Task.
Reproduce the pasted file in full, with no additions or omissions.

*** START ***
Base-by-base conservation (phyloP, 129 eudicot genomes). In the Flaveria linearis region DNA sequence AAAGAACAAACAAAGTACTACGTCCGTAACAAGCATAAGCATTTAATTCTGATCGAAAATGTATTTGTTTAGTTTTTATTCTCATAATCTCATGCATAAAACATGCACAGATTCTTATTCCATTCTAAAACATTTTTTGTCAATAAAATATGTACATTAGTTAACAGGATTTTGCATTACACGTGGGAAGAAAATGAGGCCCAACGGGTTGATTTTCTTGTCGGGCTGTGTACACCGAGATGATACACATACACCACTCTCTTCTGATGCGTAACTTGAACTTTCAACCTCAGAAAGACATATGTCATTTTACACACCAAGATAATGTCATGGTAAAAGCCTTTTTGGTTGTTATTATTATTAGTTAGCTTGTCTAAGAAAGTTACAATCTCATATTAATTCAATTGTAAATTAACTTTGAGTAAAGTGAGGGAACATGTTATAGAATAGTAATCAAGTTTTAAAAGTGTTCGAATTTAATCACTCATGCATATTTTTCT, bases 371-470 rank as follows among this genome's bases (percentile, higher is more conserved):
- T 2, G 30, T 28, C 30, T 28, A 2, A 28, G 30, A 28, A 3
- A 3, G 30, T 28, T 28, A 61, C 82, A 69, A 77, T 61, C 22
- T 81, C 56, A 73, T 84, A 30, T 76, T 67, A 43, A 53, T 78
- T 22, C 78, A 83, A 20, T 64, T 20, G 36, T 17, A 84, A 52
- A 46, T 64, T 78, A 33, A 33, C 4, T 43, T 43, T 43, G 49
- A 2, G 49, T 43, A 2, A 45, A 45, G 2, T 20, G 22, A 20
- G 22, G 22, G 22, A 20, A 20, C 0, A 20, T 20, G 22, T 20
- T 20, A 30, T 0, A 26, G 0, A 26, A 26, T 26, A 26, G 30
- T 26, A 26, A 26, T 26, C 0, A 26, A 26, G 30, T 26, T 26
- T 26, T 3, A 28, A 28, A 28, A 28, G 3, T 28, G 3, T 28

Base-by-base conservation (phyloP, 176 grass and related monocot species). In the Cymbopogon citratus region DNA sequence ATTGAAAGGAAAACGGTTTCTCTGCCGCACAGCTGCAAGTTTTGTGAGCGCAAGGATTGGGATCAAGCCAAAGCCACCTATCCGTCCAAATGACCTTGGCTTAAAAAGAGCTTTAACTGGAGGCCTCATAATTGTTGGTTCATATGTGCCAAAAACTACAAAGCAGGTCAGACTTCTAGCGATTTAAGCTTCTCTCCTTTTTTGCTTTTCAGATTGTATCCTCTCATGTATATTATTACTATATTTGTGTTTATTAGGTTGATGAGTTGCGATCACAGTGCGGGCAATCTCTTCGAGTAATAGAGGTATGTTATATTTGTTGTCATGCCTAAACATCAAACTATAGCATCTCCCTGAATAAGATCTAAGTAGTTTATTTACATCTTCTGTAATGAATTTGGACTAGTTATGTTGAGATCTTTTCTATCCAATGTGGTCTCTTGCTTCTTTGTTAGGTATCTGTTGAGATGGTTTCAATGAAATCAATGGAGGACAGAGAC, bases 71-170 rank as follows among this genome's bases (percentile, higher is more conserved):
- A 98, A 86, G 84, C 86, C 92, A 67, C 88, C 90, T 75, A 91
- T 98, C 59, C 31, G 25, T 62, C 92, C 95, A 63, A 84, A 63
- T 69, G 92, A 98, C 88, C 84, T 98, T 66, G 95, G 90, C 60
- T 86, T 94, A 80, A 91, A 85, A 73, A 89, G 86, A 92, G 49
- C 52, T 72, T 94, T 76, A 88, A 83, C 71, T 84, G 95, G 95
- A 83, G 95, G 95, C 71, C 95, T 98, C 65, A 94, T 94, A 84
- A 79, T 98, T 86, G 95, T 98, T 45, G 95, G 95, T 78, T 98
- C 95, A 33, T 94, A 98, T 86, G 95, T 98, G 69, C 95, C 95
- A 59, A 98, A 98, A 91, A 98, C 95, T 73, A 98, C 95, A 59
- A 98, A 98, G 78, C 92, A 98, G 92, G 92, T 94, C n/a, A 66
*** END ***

Base-by-base conservation (phyloP, 129 eudicot genomes). In the Flaveria linearis region DNA sequence AAAGAACAAACAAAGTACTACGTCCGTAACAAGCATAAGCATTTAATTCTGATCGAAAATGTATTTGTTTAGTTTTTATTCTCATAATCTCATGCATAAAACATGCACAGATTCTTATTCCATTCTAAAACATTTTTTGTCAATAAAATATGTACATTAGTTAACAGGATTTTGCATTACACGTGGGAAGAAAATGAGGCCCAACGGGTTGATTTTCTTGTCGGGCTGTGTACACCGAGATGATACACATACACCACTCTCTTCTGATGCGTAACTTGAACTTTCAACCTCAGAAAGACATATGTCATTTTACACACCAAGATAATGTCATGGTAAAAGCCTTTTTGGTTGTTATTATTATTAGTTAGCTTGTCTAAGAAAGTTACAATCTCATATTAATTCAATTGTAAATTAACTTTGAGTAAAGTGAGGGAACATGTTATAGAATAGTAATCAAGTTTTAAAAGTGTTCGAATTTAATCACTCATGCATATTTTTCT, bases 371-470 rank as follows among this genome's bases (percentile, higher is more conserved):
- T 2, G 30, T 28, C 30, T 28, A 2, A 28, G 30, A 28, A 3
- A 3, G 30, T 28, T 28, A 61, C 82, A 69, A 77, T 61, C 22
- T 81, C 56, A 73, T 84, A 30, T 76, T 67, A 43, A 53, T 78
- T 22, C 78, A 83, A 20, T 64, T 20, G 36, T 17, A 84, A 52
- A 46, T 64, T 78, A 33, A 33, C 4, T 43, T 43, T 43, G 49
- A 2, G 49, T 43, A 2, A 45, A 45, G 2, T 20, G 22, A 20
- G 22, G 22, G 22, A 20, A 20, C 0, A 20, T 20, G 22, T 20
- T 20, A 30, T 0, A 26, G 0, A 26, A 26, T 26, A 26, G 30
- T 26, A 26, A 26, T 26, C 0, A 26, A 26, G 30, T 26, T 26
- T 26, T 3, A 28, A 28, A 28, A 28, G 3, T 28, G 3, T 28

Base-by-base conservation (phyloP, 176 grass and related monocot species). In the Cymbopogon citratus region DNA sequence ATTGAAAGGAAAACGGTTTCTCTGCCGCACAGCTGCAAGTTTTGTGAGCGCAAGGATTGGGATCAAGCCAAAGCCACCTATCCGTCCAAATGACCTTGGCTTAAAAAGAGCTTTAACTGGAGGCCTCATAATTGTTGGTTCATATGTGCCAAAAACTACAAAGCAGGTCAGACTTCTAGCGATTTAAGCTTCTCTCCTTTTTTGCTTTTCAGATTGTATCCTCTCATGTATATTATTACTATATTTGTGTTTATTAGGTTGATGAGTTGCGATCACAGTGCGGGCAATCTCTTCGAGTAATAGAGGTATGTTATATTTGTTGTCATGCCTAAACATCAAACTATAGCATCTCCCTGAATAAGATCTAAGTAGTTTATTTACATCTTCTGTAATGAATTTGGACTAGTTATGTTGAGATCTTTTCTATCCAATGTGGTCTCTTGCTTCTTTGTTAGGTATCTGTTGAGATGGTTTCAATGAAATCAATGGAGGACAGAGAC, bases 71-170 rank as follows among this genome's bases (percentile, higher is more conserved):
- A 98, A 86, G 84, C 86, C 92, A 67, C 88, C 90, T 75, A 91
- T 98, C 59, C 31, G 25, T 62, C 92, C 95, A 63, A 84, A 63
- T 69, G 92, A 98, C 88, C 84, T 98, T 66, G 95, G 90, C 60
- T 86, T 94, A 80, A 91, A 85, A 73, A 89, G 86, A 92, G 49
- C 52, T 72, T 94, T 76, A 88, A 83, C 71, T 84, G 95, G 95
- A 83, G 95, G 95, C 71, C 95, T 98, C 65, A 94, T 94, A 84
- A 79, T 98, T 86, G 95, T 98, T 45, G 95, G 95, T 78, T 98
- C 95, A 33, T 94, A 98, T 86, G 95, T 98, G 69, C 95, C 95
- A 59, A 98, A 98, A 91, A 98, C 95, T 73, A 98, C 95, A 59
- A 98, A 98, G 78, C 92, A 98, G 92, G 92, T 94, C n/a, A 66